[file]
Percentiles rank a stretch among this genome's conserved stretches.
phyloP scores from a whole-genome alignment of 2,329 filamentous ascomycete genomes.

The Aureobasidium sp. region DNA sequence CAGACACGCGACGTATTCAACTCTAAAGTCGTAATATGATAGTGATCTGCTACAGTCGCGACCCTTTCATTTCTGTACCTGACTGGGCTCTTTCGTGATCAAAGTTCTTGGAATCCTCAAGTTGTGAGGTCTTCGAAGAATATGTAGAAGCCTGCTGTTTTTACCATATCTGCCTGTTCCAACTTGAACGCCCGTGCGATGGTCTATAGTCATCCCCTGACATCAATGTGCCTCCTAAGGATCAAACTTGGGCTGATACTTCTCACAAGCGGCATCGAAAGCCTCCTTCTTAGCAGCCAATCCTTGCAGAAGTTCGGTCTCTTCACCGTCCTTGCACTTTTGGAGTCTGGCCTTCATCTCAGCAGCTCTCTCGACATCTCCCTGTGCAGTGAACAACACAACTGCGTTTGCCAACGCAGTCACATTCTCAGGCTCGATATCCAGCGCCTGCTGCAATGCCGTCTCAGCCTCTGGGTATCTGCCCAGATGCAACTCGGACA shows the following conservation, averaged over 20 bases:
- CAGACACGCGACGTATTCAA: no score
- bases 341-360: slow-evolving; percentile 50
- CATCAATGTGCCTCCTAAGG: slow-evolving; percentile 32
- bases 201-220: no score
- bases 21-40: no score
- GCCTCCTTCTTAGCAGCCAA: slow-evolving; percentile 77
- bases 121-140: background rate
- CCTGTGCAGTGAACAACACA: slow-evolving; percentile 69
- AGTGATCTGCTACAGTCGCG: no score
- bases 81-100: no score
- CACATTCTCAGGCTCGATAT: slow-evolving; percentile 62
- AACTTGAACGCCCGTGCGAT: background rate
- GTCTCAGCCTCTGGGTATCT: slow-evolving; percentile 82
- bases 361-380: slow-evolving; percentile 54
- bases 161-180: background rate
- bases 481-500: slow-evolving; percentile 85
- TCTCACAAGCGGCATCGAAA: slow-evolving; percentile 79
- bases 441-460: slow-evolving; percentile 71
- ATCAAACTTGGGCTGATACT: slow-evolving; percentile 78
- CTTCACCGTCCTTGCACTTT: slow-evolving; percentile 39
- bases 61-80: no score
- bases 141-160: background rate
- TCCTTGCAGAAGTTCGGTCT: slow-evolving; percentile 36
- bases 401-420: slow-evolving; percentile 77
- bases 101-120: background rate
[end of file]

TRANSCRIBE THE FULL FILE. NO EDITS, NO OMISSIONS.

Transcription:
Percentiles rank a stretch among this genome's conserved stretches.
phyloP scores from a whole-genome alignment of 2,329 filamentous ascomycete genomes.

The Aureobasidium sp. region DNA sequence CAGACACGCGACGTATTCAACTCTAAAGTCGTAATATGATAGTGATCTGCTACAGTCGCGACCCTTTCATTTCTGTACCTGACTGGGCTCTTTCGTGATCAAAGTTCTTGGAATCCTCAAGTTGTGAGGTCTTCGAAGAATATGTAGAAGCCTGCTGTTTTTACCATATCTGCCTGTTCCAACTTGAACGCCCGTGCGATGGTCTATAGTCATCCCCTGACATCAATGTGCCTCCTAAGGATCAAACTTGGGCTGATACTTCTCACAAGCGGCATCGAAAGCCTCCTTCTTAGCAGCCAATCCTTGCAGAAGTTCGGTCTCTTCACCGTCCTTGCACTTTTGGAGTCTGGCCTTCATCTCAGCAGCTCTCTCGACATCTCCCTGTGCAGTGAACAACACAACTGCGTTTGCCAACGCAGTCACATTCTCAGGCTCGATATCCAGCGCCTGCTGCAATGCCGTCTCAGCCTCTGGGTATCTGCCCAGATGCAACTCGGACA shows the following conservation, averaged over 20 bases:
- CAGACACGCGACGTATTCAA: no score
- bases 341-360: slow-evolving; percentile 50
- CATCAATGTGCCTCCTAAGG: slow-evolving; percentile 32
- bases 201-220: no score
- bases 21-40: no score
- GCCTCCTTCTTAGCAGCCAA: slow-evolving; percentile 77
- bases 121-140: background rate
- CCTGTGCAGTGAACAACACA: slow-evolving; percentile 69
- AGTGATCTGCTACAGTCGCG: no score
- bases 81-100: no score
- CACATTCTCAGGCTCGATAT: slow-evolving; percentile 62
- AACTTGAACGCCCGTGCGAT: background rate
- GTCTCAGCCTCTGGGTATCT: slow-evolving; percentile 82
- bases 361-380: slow-evolving; percentile 54
- bases 161-180: background rate
- bases 481-500: slow-evolving; percentile 85
- TCTCACAAGCGGCATCGAAA: slow-evolving; percentile 79
- bases 441-460: slow-evolving; percentile 71
- ATCAAACTTGGGCTGATACT: slow-evolving; percentile 78
- CTTCACCGTCCTTGCACTTT: slow-evolving; percentile 39
- bases 61-80: no score
- bases 141-160: background rate
- TCCTTGCAGAAGTTCGGTCT: slow-evolving; percentile 36
- bases 401-420: slow-evolving; percentile 77
- bases 101-120: background rate